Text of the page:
Friday, 10 February 2017

Reflections On A Potato

A potato in a fridge
One potato.

A few years ago my world very rapidly fell apart. 

I had a good job that my boss assured me would always be safe, and a house with the steep mortgage which my dad told me was the best kind of house to buy.

Two years later, my dad was dead and I'd lost my job.

I had no mortgage insurance. It's very hard to get mortgage insurance if you have MS. The premiums are high and the chances you'll even get a payout when you actually need it are low. So said my financial adviser when he arranged my mortgage.

What followed were four years during which I tried every day to get a job or otherwise support myself with freelance work while desperately trying to keep up my mortgage payments. I couldn't afford to heat the house so I didn't and I couldn't afford to buy food very often either. On one occasion, I was in a meeting with a business associate who could hear my stomach rumbling. She asked me when I'd last eaten and I answered 'not today'. She very kindly went to the local convenience store and bought me some fruit and potatoes.

I took the picture you see above when I was down to the last potato.

Looking at it now it seems wretched. But at the time that potato was a meal and I was so grateful to have it.

After four years my circumstances changed. I lost the house (in the end I couldn't keep up the payments so was forced to sell it) but I came back to Peterborough to a roof over my head, no more crippling debt and food in the fridge.

I was very, very lucky.

Lucky because I was able to get out of that situation eventually, but also lucky to have experienced it.

I've never been particularly materialistic or wasteful, but I'd never had to think about whether I was materialist or wasteful either, until I lost my job. I now regard everything, housing, heating, food, money differently to how I did before. For a long time I was afraid of it. And when I was safe again I was afraid of it even more, the fear of loss being as scary as loss itself.

With the passage of time I've developed a respect for things again but I'm now far less wasteful that I was before. I now cook entire meals with food I'd have thrown out for scraps in the past. I regard people in debt or without an income with far greater compassion, because I know what it is to be stuck in the poverty trap. Fortunately, I had a house I could sell and I was able to sell it. Many people in my situation do not and face no realistic possibility of climbing out of poverty without a great deal of practical help and support. Being so poor that you can't feed yourself properly and so poor that you can't put the heating on in winter and so poor that you can't afford the roof over your head is exhausting. Every day, I had to find the strength to look for work when I had no strength. Some days, I would dread going to sleep as I dreaded waking up into the same misery.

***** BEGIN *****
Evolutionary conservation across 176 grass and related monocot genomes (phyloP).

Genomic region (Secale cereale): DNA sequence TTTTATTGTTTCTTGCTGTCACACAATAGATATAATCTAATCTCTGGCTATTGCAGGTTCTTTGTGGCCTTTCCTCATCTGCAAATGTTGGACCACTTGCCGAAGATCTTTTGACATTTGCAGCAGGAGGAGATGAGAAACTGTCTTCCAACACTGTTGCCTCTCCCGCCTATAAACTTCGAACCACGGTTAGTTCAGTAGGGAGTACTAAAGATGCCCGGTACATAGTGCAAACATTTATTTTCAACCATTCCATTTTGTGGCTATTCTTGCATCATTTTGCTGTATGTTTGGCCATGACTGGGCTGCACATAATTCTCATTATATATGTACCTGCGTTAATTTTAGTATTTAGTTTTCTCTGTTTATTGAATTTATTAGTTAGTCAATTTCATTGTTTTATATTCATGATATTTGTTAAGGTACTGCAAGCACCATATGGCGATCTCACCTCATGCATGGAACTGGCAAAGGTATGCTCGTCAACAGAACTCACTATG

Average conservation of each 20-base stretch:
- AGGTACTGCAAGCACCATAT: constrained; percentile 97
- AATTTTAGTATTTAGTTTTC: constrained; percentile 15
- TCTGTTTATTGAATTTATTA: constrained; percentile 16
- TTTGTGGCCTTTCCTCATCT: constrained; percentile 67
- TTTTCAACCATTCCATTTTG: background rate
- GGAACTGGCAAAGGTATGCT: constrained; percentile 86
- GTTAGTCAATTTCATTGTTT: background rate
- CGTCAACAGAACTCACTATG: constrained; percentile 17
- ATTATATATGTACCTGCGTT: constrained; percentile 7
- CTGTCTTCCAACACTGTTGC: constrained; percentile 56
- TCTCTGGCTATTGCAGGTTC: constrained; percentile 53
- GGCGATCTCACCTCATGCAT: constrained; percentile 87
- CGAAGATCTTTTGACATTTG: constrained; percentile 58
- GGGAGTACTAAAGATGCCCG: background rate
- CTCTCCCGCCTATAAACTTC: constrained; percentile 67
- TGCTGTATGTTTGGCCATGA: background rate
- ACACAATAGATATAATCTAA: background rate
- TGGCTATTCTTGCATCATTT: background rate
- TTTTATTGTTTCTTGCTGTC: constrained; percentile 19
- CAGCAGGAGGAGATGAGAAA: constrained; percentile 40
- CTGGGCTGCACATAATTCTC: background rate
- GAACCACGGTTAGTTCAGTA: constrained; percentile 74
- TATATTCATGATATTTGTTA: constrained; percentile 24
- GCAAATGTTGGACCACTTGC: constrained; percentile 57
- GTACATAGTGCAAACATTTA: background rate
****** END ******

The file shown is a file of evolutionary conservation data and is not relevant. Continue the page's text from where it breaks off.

Human experience is rich in lessons, but when it comes down to it some of us get lucky breaks and some of us do not and the luck is not evenly or fairly distributed. When I came back to Peterborough I decided that I'd like to take some time working in the community rather than earn a living because I haven't forgotten that feeling of hopelessness and nor do I want to. That feeling is the thread of humanity that connects me to other people who are struggling and reminds me that the bad things that can happen in our lives are sometimes through no fault of our own.

If you're lucky like me I urge you to spare a thought, some time, and a little bit of money for people who are down on theirs. I'm quite sure that there are many more people living in poverty and hardship than are accounted for by the Government. If someone you know has lost their job, even if you think they are probably alright, invite them for a hearty meal. If they say no they say no - sometimes it's hard to face other people when inside you are falling apart. But do offer. If you don't know a friend in need then Peterborough Food Bank will be grateful to receive your donation. My friend's bag of food fed me for nearly a month but the kindness continues to sustain me.

Food banks in Peterborough:

Peterborough Food Bank

Peterborough Salvation Army

Peterborough Soup Kitchen

(p.s. I know there is some difference of opinion about keeping potatoes in the fridge. According to one of my friends, potatoes should be kept 'in a sack cloth in a basket under a cupboard'. I have no words.)


  1. You have to have endured poverty to understand poverty. This is why the Government does not. It is easier to blame the helpless poor than to help them.

    1. I think you're absolutely right, sadly. I never thought it could happen to me. Now I know it can happen to anyone.